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I found this: Plugin to commit hudson build artifact but after ~5-6 hours of trying every combination of settings imaginable I have not been able to successfully commit to our https' svn.

I am considering doing this through a batch file -- but have no idea if it is possible to obscure the password... if it isn't then this isn't really an option, either.

Is anyone doing this successfully? Could use some advice.. thanks.

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4 Answers 4

The main problem is that Tortoise doesn't come with a "real" SVN command line client. The command line can barely commit - it instead opens a window and prompts for more info.

Have you looked at the Maven release plugin? You use it with a SVN command line (not Tortoise). You can encrypt Maven passwords. While I've used these successfully for Nexus, I haven't tried using them to access SVN yet though.

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up vote 0 down vote accepted

I ended up just using a batch script to check out my target folder, copy files to that folder, add them to SVN, and then commit the files. The only snag was supplying credentials. My solution was to log into the machine that Hudson was executing on and manually commit once. This allowed me to 'save my login details' encrypted on the build server. Ideally you should use a limited-access account to do this step.

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I would not commit Subversion built files back into the Subversion repository. That's just asking for trouble. Once you commit something to Subversion, it stays there forever. You can never remove the obsolete information.

Text file changes aren't so bad because they diff quite nicely, and Subversion stores each revision in diff format. However, binary files don't diff all that well. If your binary output is 500 Mb in size, each commit will add 500 Mb into your Subversion repository. Do this with Hudson, and do this after each and every build, and you're talking about hundreds of gigabytes of data in less than a year -- and most of that will be obsolete version of your code that you simply don't need.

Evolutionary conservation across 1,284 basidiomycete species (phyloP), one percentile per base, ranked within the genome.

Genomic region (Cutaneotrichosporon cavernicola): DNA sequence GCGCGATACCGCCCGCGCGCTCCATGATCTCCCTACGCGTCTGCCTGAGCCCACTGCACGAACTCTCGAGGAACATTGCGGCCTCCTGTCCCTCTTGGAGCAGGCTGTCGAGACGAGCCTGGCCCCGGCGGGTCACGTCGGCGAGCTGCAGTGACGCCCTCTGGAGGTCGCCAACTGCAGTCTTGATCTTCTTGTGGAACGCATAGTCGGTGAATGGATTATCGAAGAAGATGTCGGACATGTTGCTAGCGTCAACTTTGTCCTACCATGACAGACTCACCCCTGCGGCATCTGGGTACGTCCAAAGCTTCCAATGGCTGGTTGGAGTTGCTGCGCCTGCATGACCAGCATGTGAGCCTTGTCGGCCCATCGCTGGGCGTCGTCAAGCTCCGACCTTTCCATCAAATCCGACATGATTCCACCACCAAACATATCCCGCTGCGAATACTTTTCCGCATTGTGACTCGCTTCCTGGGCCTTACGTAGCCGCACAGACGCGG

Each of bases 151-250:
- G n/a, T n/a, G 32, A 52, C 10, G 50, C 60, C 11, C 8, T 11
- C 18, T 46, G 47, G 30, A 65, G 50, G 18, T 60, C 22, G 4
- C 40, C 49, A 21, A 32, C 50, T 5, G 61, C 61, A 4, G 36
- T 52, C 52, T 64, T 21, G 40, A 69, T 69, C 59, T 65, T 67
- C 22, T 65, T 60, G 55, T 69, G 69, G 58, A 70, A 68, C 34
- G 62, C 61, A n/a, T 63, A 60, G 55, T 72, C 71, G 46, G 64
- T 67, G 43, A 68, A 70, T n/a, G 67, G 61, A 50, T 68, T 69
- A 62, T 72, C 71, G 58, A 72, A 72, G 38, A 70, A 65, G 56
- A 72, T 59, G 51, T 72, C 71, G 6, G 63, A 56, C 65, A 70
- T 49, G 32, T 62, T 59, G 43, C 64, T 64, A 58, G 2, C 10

Use Hudson itself to store your builds. One of the steps in your build process is to Archive the Artifacts. I simply use my build file to copy all the artifacts I want to store into a target/archive directory, and have Hudson store that.

We define the Hudson job to Delete Old Builds, but leave the Days to Keep and Maximum to Keep blank. Instead, we click on the Advance button and specify how long to keep the Artifacts. This way, we never delete a build, but we keep the Hudson server with enough room on it.

In a particular build, you can click on Keep this build forever, and it will save the artifacts instead of deleting them. This allows you to keep the artifacts that have been released, but still will remove the daily build stuff you're no longer interested in.

You can even use wget or curl to get the artifacts and deploy them. We do this with our deploy scripts.

If you want to get fancier (and who wouldn't), put your build artifacts in a Maven repository. You can do this even if you don't use Maven for your build process. Again, this stores your artifacts, but allows you to delete and trim down the ones you don't want to keep.

If you really, really want to store your build artifacts in Subversion, you can do what you did with the batch file, and use svn co and svn commit -m"Some sort of message %BUILD_NUMBER%" commands to do it. However, once something is in your Subversion repository, it's very, very difficult to remove it. Be prepared to burn through gobs of diskspace.

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Try adding following piece of script in 'Execute shell' under configure.


echo "Committing build.number file to SVN.."
cd $APPROPRIATE_PATH

svn commit -m "some svn commit comment" MyApp/etc/build/build.number

echo "Build file committed " 

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